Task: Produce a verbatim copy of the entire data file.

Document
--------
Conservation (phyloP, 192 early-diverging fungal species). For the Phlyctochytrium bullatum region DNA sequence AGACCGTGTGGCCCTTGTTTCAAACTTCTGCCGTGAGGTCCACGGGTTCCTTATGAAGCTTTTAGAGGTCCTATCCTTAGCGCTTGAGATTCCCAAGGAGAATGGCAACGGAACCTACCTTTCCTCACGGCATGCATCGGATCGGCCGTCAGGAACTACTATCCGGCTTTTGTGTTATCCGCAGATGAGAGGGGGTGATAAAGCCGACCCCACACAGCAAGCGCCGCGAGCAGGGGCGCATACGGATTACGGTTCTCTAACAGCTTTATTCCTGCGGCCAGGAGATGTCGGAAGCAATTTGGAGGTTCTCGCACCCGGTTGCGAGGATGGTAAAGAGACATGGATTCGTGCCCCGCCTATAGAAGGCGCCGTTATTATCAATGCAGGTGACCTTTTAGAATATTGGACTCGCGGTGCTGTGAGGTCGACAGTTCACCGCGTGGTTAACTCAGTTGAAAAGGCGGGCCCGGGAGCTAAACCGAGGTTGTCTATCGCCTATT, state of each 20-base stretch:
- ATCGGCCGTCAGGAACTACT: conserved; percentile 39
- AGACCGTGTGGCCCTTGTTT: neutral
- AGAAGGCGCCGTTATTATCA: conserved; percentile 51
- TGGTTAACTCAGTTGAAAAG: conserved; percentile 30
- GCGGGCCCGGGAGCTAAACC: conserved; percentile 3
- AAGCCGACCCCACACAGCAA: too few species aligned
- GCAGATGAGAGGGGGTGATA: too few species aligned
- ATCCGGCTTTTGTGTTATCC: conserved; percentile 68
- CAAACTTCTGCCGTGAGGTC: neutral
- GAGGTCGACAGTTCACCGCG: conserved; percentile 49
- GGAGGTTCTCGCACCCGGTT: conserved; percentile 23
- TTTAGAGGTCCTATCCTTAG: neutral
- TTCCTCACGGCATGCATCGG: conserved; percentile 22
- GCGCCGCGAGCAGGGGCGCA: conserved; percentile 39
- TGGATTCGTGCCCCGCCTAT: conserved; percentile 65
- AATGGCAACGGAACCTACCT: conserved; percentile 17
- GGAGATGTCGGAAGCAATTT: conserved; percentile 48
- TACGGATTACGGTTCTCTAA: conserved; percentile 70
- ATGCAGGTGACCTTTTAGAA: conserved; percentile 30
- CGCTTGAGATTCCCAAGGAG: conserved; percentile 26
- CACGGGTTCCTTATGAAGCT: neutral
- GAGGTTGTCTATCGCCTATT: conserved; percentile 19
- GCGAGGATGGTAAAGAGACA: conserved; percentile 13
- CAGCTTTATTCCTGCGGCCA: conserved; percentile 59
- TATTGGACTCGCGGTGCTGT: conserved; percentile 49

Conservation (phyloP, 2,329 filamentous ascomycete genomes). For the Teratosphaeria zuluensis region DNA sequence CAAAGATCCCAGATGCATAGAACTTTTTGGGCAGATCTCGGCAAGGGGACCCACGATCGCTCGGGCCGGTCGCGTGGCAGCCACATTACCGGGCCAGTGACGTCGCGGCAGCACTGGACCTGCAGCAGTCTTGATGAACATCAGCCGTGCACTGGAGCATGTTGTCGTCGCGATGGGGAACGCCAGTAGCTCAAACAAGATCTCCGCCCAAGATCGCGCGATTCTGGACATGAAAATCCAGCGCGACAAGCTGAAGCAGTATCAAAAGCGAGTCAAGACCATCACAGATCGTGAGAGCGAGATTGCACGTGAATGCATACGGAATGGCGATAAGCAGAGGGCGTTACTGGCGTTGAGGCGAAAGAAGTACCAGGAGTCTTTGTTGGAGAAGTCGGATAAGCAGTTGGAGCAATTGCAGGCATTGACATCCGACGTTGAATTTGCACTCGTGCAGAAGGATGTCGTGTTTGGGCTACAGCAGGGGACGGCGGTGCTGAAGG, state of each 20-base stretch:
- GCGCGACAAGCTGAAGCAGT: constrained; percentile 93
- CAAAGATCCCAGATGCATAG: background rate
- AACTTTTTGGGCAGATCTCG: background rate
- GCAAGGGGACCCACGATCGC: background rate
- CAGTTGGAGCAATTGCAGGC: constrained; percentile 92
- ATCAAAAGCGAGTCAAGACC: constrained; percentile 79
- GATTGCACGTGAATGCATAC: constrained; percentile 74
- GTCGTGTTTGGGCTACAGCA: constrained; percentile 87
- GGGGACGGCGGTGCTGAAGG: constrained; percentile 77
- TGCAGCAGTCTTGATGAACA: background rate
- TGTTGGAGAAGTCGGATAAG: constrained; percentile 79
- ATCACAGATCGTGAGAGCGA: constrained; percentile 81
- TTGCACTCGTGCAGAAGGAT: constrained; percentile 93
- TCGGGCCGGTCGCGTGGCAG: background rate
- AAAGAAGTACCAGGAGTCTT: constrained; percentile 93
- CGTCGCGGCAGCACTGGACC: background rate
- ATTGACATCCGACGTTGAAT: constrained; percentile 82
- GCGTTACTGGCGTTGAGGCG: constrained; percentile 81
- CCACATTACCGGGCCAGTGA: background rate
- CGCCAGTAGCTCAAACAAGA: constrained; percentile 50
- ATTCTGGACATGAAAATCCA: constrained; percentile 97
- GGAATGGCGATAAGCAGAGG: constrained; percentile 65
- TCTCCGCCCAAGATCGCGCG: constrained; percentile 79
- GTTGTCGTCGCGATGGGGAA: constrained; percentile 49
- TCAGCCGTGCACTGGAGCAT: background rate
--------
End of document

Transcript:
Conservation (phyloP, 192 early-diverging fungal species). For the Phlyctochytrium bullatum region DNA sequence AGACCGTGTGGCCCTTGTTTCAAACTTCTGCCGTGAGGTCCACGGGTTCCTTATGAAGCTTTTAGAGGTCCTATCCTTAGCGCTTGAGATTCCCAAGGAGAATGGCAACGGAACCTACCTTTCCTCACGGCATGCATCGGATCGGCCGTCAGGAACTACTATCCGGCTTTTGTGTTATCCGCAGATGAGAGGGGGTGATAAAGCCGACCCCACACAGCAAGCGCCGCGAGCAGGGGCGCATACGGATTACGGTTCTCTAACAGCTTTATTCCTGCGGCCAGGAGATGTCGGAAGCAATTTGGAGGTTCTCGCACCCGGTTGCGAGGATGGTAAAGAGACATGGATTCGTGCCCCGCCTATAGAAGGCGCCGTTATTATCAATGCAGGTGACCTTTTAGAATATTGGACTCGCGGTGCTGTGAGGTCGACAGTTCACCGCGTGGTTAACTCAGTTGAAAAGGCGGGCCCGGGAGCTAAACCGAGGTTGTCTATCGCCTATT, state of each 20-base stretch:
- ATCGGCCGTCAGGAACTACT: conserved; percentile 39
- AGACCGTGTGGCCCTTGTTT: neutral
- AGAAGGCGCCGTTATTATCA: conserved; percentile 51
- TGGTTAACTCAGTTGAAAAG: conserved; percentile 30
- GCGGGCCCGGGAGCTAAACC: conserved; percentile 3
- AAGCCGACCCCACACAGCAA: too few species aligned
- GCAGATGAGAGGGGGTGATA: too few species aligned
- ATCCGGCTTTTGTGTTATCC: conserved; percentile 68
- CAAACTTCTGCCGTGAGGTC: neutral
- GAGGTCGACAGTTCACCGCG: conserved; percentile 49
- GGAGGTTCTCGCACCCGGTT: conserved; percentile 23
- TTTAGAGGTCCTATCCTTAG: neutral
- TTCCTCACGGCATGCATCGG: conserved; percentile 22
- GCGCCGCGAGCAGGGGCGCA: conserved; percentile 39
- TGGATTCGTGCCCCGCCTAT: conserved; percentile 65
- AATGGCAACGGAACCTACCT: conserved; percentile 17
- GGAGATGTCGGAAGCAATTT: conserved; percentile 48
- TACGGATTACGGTTCTCTAA: conserved; percentile 70
- ATGCAGGTGACCTTTTAGAA: conserved; percentile 30
- CGCTTGAGATTCCCAAGGAG: conserved; percentile 26
- CACGGGTTCCTTATGAAGCT: neutral
- GAGGTTGTCTATCGCCTATT: conserved; percentile 19
- GCGAGGATGGTAAAGAGACA: conserved; percentile 13
- CAGCTTTATTCCTGCGGCCA: conserved; percentile 59
- TATTGGACTCGCGGTGCTGT: conserved; percentile 49

Conservation (phyloP, 2,329 filamentous ascomycete genomes). For the Teratosphaeria zuluensis region DNA sequence CAAAGATCCCAGATGCATAGAACTTTTTGGGCAGATCTCGGCAAGGGGACCCACGATCGCTCGGGCCGGTCGCGTGGCAGCCACATTACCGGGCCAGTGACGTCGCGGCAGCACTGGACCTGCAGCAGTCTTGATGAACATCAGCCGTGCACTGGAGCATGTTGTCGTCGCGATGGGGAACGCCAGTAGCTCAAACAAGATCTCCGCCCAAGATCGCGCGATTCTGGACATGAAAATCCAGCGCGACAAGCTGAAGCAGTATCAAAAGCGAGTCAAGACCATCACAGATCGTGAGAGCGAGATTGCACGTGAATGCATACGGAATGGCGATAAGCAGAGGGCGTTACTGGCGTTGAGGCGAAAGAAGTACCAGGAGTCTTTGTTGGAGAAGTCGGATAAGCAGTTGGAGCAATTGCAGGCATTGACATCCGACGTTGAATTTGCACTCGTGCAGAAGGATGTCGTGTTTGGGCTACAGCAGGGGACGGCGGTGCTGAAGG, state of each 20-base stretch:
- GCGCGACAAGCTGAAGCAGT: constrained; percentile 93
- CAAAGATCCCAGATGCATAG: background rate
- AACTTTTTGGGCAGATCTCG: background rate
- GCAAGGGGACCCACGATCGC: background rate
- CAGTTGGAGCAATTGCAGGC: constrained; percentile 92
- ATCAAAAGCGAGTCAAGACC: constrained; percentile 79
- GATTGCACGTGAATGCATAC: constrained; percentile 74
- GTCGTGTTTGGGCTACAGCA: constrained; percentile 87
- GGGGACGGCGGTGCTGAAGG: constrained; percentile 77
- TGCAGCAGTCTTGATGAACA: background rate
- TGTTGGAGAAGTCGGATAAG: constrained; percentile 79
- ATCACAGATCGTGAGAGCGA: constrained; percentile 81
- TTGCACTCGTGCAGAAGGAT: constrained; percentile 93
- TCGGGCCGGTCGCGTGGCAG: background rate
- AAAGAAGTACCAGGAGTCTT: constrained; percentile 93
- CGTCGCGGCAGCACTGGACC: background rate
- ATTGACATCCGACGTTGAAT: constrained; percentile 82
- GCGTTACTGGCGTTGAGGCG: constrained; percentile 81
- CCACATTACCGGGCCAGTGA: background rate
- CGCCAGTAGCTCAAACAAGA: constrained; percentile 50
- ATTCTGGACATGAAAATCCA: constrained; percentile 97
- GGAATGGCGATAAGCAGAGG: constrained; percentile 65
- TCTCCGCCCAAGATCGCGCG: constrained; percentile 79
- GTTGTCGTCGCGATGGGGAA: constrained; percentile 49
- TCAGCCGTGCACTGGAGCAT: background rate